In the B-movie defense version, the lonely actress-wife actually schemed with her employee to rack up huge bills in revenge against her famous, philandering husband. By spending down their monthly income, ranging from $50,000 to $200,000, Nancy supposedly plotted to keep any extra money out of the hands of Zubin's illegitimate children.
Indeed, during those years, Zubin was back in Israel filing a paternity suit in Haifa District Court seeking more visitation with his then-3-year-old son by a young violinist. Finally, in this defense scenario, lonely, childless Nancy Mehta turned her vengeance on McDougal for pulling away from their too-close relationship.
After parting ways with McDougal, Nancy Mehta waited six months before complaining about the alleged thefts to police. The authorities did nothing at first. But a year later, in October 1993, just as the Whitewater scandal was heating up, California prosecutors finally filed criminal grand theft, check forging and fraud charges. Prosecutors also threw in failing to file California state income taxes and falsifying an apartment rental and credit card application. If found guilty of all counts, McDougal faces up to seven more years in jail.
From the beginning, McDougal charged that Starr offered her "global immunity" from the California charges if she would come up with something on Clinton. In response, California prosecutor Semow has retorted: "I work for the people of the state of California. This case was filed long before Mr. Starr appeared on the scene."
So far, the prosecutor has focused on portraying Nancy Mehta as a clueless, headstrong airhead who repeatedly ignored warnings from others that her bookkeeper was making personal charges on the house accounts. Buried on the state's witness list, Nancy Mehta will likely testify next week, following often-confusing, seemingly aimless testimony from an accountant and several Mehta family members and associates.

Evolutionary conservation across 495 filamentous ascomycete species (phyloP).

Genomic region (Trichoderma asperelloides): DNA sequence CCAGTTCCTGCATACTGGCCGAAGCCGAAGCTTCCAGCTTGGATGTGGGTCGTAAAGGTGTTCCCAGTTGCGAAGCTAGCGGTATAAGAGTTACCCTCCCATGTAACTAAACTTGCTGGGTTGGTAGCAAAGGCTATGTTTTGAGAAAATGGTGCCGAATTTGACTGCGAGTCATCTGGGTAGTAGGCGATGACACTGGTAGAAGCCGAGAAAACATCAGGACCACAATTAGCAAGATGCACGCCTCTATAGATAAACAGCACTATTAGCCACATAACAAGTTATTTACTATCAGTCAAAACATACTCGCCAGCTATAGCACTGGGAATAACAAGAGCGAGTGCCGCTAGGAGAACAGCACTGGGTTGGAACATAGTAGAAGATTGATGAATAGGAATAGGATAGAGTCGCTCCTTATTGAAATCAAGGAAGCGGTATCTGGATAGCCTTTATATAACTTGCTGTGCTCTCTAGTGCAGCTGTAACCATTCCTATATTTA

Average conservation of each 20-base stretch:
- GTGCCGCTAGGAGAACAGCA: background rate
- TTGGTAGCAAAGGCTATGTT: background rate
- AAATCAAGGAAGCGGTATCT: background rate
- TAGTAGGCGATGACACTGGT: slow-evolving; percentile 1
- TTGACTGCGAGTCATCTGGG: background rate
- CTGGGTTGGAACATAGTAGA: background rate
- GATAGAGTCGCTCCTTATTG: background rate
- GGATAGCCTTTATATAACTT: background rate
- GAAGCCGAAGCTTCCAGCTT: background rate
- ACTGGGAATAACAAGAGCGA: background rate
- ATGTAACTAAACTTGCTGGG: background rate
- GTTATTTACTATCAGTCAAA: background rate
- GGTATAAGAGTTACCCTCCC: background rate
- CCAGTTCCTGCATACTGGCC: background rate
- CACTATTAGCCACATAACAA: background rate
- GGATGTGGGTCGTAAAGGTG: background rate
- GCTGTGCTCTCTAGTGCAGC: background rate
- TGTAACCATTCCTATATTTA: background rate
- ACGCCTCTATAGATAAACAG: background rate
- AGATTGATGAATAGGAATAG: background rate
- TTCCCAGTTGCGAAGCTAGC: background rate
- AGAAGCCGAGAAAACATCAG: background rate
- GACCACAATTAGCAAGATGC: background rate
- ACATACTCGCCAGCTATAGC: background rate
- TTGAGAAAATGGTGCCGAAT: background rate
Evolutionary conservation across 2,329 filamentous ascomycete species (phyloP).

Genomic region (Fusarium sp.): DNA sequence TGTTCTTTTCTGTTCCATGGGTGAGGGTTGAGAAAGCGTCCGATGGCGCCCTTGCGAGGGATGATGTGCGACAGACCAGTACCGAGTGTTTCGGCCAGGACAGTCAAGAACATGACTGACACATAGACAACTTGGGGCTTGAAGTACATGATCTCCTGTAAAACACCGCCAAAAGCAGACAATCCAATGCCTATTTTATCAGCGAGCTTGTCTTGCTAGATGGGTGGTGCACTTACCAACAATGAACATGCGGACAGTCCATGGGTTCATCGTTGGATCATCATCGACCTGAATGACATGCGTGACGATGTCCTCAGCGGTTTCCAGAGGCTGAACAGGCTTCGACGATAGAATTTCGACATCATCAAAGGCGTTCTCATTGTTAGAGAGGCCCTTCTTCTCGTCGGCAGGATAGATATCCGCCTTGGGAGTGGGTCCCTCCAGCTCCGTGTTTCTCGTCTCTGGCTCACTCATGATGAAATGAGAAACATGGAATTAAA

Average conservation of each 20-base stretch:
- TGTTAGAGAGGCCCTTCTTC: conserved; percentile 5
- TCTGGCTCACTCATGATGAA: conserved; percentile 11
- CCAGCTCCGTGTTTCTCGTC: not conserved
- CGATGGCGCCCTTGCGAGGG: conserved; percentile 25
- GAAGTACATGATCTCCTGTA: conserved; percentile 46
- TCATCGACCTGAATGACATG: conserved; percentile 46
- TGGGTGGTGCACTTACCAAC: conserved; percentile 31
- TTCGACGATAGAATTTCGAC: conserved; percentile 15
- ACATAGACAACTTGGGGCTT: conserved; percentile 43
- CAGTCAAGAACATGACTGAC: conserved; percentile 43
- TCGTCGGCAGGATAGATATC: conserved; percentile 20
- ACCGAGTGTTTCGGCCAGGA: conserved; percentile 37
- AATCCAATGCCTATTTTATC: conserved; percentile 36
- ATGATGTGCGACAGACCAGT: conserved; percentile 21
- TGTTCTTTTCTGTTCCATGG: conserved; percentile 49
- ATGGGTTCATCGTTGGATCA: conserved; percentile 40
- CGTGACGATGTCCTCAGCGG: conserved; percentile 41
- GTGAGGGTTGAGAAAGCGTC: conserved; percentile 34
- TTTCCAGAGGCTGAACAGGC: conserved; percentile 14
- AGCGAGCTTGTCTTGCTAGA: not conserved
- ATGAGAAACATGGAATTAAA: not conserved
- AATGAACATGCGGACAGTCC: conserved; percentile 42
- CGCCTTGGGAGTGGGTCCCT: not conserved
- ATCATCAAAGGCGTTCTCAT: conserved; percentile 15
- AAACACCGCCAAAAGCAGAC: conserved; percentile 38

The trial hinges on which, if any, of the thousands of dollars in McDougal's "forged" credit card charges and checks went for unauthorized personal use, including designer clothing, trips, stays in expensive hotels and even $1,200 in dental work for her mother. Along those lines, Superior Court Judge Leslie Light warned the prosecutor to stop telling the jury McDougal embezzled funds that were simply unaccounted for.
"This woman is not on trial for not putting on a check what it was for," the judge scolded. Every dollar counts, because defrauding $150,000 in California, as the prosecution has charged, comes with a mandatory three-year sentence in state prison.
The judge, a onetime actor still proud of his 1960s TV gig on "Divorce Court," also periodically chastises the defense for attempting to introduce verboten topics. "Any connection between Whitewater and this trial," the judge yelled, "doesn't exist."
But the jury of seven women and five men know the background. In their voir dire questionnaires, several of them wrote that they admire McDougal for her "courage" and "standing up for her principles" in defying "bully" Starr. At a time when his X-rated sexgate files pervade the airwaves, McDougal cannot expect a more friendly jury.